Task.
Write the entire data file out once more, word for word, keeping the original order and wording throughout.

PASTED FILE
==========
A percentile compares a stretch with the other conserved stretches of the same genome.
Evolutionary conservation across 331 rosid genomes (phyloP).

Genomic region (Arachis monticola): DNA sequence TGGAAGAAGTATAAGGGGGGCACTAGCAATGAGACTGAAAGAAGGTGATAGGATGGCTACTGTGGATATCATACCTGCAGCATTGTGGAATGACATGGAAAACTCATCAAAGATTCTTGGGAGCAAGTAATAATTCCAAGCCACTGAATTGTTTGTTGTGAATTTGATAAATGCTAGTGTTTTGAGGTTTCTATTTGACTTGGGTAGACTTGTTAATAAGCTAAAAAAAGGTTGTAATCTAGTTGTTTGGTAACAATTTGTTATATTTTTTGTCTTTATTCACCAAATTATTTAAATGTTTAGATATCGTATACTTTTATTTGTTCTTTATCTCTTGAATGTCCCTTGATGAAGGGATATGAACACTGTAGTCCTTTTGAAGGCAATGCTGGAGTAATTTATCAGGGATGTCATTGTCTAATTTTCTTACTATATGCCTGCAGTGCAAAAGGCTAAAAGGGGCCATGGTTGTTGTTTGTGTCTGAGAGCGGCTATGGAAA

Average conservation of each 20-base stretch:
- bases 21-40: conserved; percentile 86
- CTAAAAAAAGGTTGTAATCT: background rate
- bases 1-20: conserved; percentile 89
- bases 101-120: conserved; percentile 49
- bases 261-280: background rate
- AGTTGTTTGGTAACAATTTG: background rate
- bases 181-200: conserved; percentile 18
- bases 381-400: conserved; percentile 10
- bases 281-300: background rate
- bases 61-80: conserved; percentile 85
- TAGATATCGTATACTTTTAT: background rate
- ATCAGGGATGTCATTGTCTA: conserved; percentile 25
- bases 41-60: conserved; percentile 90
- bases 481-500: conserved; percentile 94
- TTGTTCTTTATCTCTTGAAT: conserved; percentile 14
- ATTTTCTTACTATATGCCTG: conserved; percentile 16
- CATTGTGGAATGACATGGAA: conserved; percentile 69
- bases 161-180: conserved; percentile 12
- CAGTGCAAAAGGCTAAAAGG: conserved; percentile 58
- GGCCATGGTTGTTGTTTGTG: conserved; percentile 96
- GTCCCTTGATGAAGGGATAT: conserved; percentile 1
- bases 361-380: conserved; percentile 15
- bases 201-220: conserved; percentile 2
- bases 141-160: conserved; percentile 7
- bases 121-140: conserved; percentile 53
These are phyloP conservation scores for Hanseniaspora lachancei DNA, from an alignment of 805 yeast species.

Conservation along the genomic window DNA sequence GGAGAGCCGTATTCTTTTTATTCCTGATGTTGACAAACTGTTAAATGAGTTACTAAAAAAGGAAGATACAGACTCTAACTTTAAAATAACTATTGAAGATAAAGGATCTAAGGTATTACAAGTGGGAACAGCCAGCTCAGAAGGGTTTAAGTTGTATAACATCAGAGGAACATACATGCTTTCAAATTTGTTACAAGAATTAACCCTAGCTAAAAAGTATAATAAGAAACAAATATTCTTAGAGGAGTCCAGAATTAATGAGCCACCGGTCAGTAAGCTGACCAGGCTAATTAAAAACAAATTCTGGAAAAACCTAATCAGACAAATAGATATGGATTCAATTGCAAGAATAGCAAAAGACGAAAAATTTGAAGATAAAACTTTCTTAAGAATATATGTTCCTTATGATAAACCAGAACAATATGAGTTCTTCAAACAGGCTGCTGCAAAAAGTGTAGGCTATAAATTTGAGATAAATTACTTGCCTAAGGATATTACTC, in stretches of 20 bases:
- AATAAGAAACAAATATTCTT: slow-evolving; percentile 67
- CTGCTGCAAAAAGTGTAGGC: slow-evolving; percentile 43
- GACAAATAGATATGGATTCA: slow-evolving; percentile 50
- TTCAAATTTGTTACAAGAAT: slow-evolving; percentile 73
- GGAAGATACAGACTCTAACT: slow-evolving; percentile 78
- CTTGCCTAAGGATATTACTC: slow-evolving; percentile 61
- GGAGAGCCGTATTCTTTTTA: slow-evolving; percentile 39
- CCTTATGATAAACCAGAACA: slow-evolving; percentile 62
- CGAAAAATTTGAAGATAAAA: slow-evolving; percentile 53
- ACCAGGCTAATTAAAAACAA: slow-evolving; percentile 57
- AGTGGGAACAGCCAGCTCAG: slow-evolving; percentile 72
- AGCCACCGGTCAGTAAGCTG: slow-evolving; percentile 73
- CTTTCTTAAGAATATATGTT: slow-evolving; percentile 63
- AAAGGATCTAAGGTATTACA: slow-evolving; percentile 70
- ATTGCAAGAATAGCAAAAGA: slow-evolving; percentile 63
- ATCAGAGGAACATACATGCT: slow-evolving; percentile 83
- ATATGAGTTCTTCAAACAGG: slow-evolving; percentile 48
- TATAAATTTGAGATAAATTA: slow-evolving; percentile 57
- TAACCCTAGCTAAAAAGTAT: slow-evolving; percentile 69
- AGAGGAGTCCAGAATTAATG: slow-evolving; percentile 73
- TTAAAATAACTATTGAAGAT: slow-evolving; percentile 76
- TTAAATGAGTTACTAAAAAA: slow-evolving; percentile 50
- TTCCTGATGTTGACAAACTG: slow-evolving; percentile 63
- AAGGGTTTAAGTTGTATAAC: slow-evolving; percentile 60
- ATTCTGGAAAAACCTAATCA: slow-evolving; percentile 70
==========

A percentile compares a stretch with the other conserved stretches of the same genome.
Evolutionary conservation across 331 rosid genomes (phyloP).

Genomic region (Arachis monticola): DNA sequence TGGAAGAAGTATAAGGGGGGCACTAGCAATGAGACTGAAAGAAGGTGATAGGATGGCTACTGTGGATATCATACCTGCAGCATTGTGGAATGACATGGAAAACTCATCAAAGATTCTTGGGAGCAAGTAATAATTCCAAGCCACTGAATTGTTTGTTGTGAATTTGATAAATGCTAGTGTTTTGAGGTTTCTATTTGACTTGGGTAGACTTGTTAATAAGCTAAAAAAAGGTTGTAATCTAGTTGTTTGGTAACAATTTGTTATATTTTTTGTCTTTATTCACCAAATTATTTAAATGTTTAGATATCGTATACTTTTATTTGTTCTTTATCTCTTGAATGTCCCTTGATGAAGGGATATGAACACTGTAGTCCTTTTGAAGGCAATGCTGGAGTAATTTATCAGGGATGTCATTGTCTAATTTTCTTACTATATGCCTGCAGTGCAAAAGGCTAAAAGGGGCCATGGTTGTTGTTTGTGTCTGAGAGCGGCTATGGAAA

Average conservation of each 20-base stretch:
- bases 21-40: conserved; percentile 86
- CTAAAAAAAGGTTGTAATCT: background rate
- bases 1-20: conserved; percentile 89
- bases 101-120: conserved; percentile 49
- bases 261-280: background rate
- AGTTGTTTGGTAACAATTTG: background rate
- bases 181-200: conserved; percentile 18
- bases 381-400: conserved; percentile 10
- bases 281-300: background rate
- bases 61-80: conserved; percentile 85
- TAGATATCGTATACTTTTAT: background rate
- ATCAGGGATGTCATTGTCTA: conserved; percentile 25
- bases 41-60: conserved; percentile 90
- bases 481-500: conserved; percentile 94
- TTGTTCTTTATCTCTTGAAT: conserved; percentile 14
- ATTTTCTTACTATATGCCTG: conserved; percentile 16
- CATTGTGGAATGACATGGAA: conserved; percentile 69
- bases 161-180: conserved; percentile 12
- CAGTGCAAAAGGCTAAAAGG: conserved; percentile 58
- GGCCATGGTTGTTGTTTGTG: conserved; percentile 96
- GTCCCTTGATGAAGGGATAT: conserved; percentile 1
- bases 361-380: conserved; percentile 15
- bases 201-220: conserved; percentile 2
- bases 141-160: conserved; percentile 7
- bases 121-140: conserved; percentile 53
These are phyloP conservation scores for Hanseniaspora lachancei DNA, from an alignment of 805 yeast species.

Conservation along the genomic window DNA sequence GGAGAGCCGTATTCTTTTTATTCCTGATGTTGACAAACTGTTAAATGAGTTACTAAAAAAGGAAGATACAGACTCTAACTTTAAAATAACTATTGAAGATAAAGGATCTAAGGTATTACAAGTGGGAACAGCCAGCTCAGAAGGGTTTAAGTTGTATAACATCAGAGGAACATACATGCTTTCAAATTTGTTACAAGAATTAACCCTAGCTAAAAAGTATAATAAGAAACAAATATTCTTAGAGGAGTCCAGAATTAATGAGCCACCGGTCAGTAAGCTGACCAGGCTAATTAAAAACAAATTCTGGAAAAACCTAATCAGACAAATAGATATGGATTCAATTGCAAGAATAGCAAAAGACGAAAAATTTGAAGATAAAACTTTCTTAAGAATATATGTTCCTTATGATAAACCAGAACAATATGAGTTCTTCAAACAGGCTGCTGCAAAAAGTGTAGGCTATAAATTTGAGATAAATTACTTGCCTAAGGATATTACTC, in stretches of 20 bases:
- AATAAGAAACAAATATTCTT: slow-evolving; percentile 67
- CTGCTGCAAAAAGTGTAGGC: slow-evolving; percentile 43
- GACAAATAGATATGGATTCA: slow-evolving; percentile 50
- TTCAAATTTGTTACAAGAAT: slow-evolving; percentile 73
- GGAAGATACAGACTCTAACT: slow-evolving; percentile 78
- CTTGCCTAAGGATATTACTC: slow-evolving; percentile 61
- GGAGAGCCGTATTCTTTTTA: slow-evolving; percentile 39
- CCTTATGATAAACCAGAACA: slow-evolving; percentile 62
- CGAAAAATTTGAAGATAAAA: slow-evolving; percentile 53
- ACCAGGCTAATTAAAAACAA: slow-evolving; percentile 57
- AGTGGGAACAGCCAGCTCAG: slow-evolving; percentile 72
- AGCCACCGGTCAGTAAGCTG: slow-evolving; percentile 73
- CTTTCTTAAGAATATATGTT: slow-evolving; percentile 63
- AAAGGATCTAAGGTATTACA: slow-evolving; percentile 70
- ATTGCAAGAATAGCAAAAGA: slow-evolving; percentile 63
- ATCAGAGGAACATACATGCT: slow-evolving; percentile 83
- ATATGAGTTCTTCAAACAGG: slow-evolving; percentile 48
- TATAAATTTGAGATAAATTA: slow-evolving; percentile 57
- TAACCCTAGCTAAAAAGTAT: slow-evolving; percentile 69
- AGAGGAGTCCAGAATTAATG: slow-evolving; percentile 73
- TTAAAATAACTATTGAAGAT: slow-evolving; percentile 76
- TTAAATGAGTTACTAAAAAA: slow-evolving; percentile 50
- TTCCTGATGTTGACAAACTG: slow-evolving; percentile 63
- AAGGGTTTAAGTTGTATAAC: slow-evolving; percentile 60
- ATTCTGGAAAAACCTAATCA: slow-evolving; percentile 70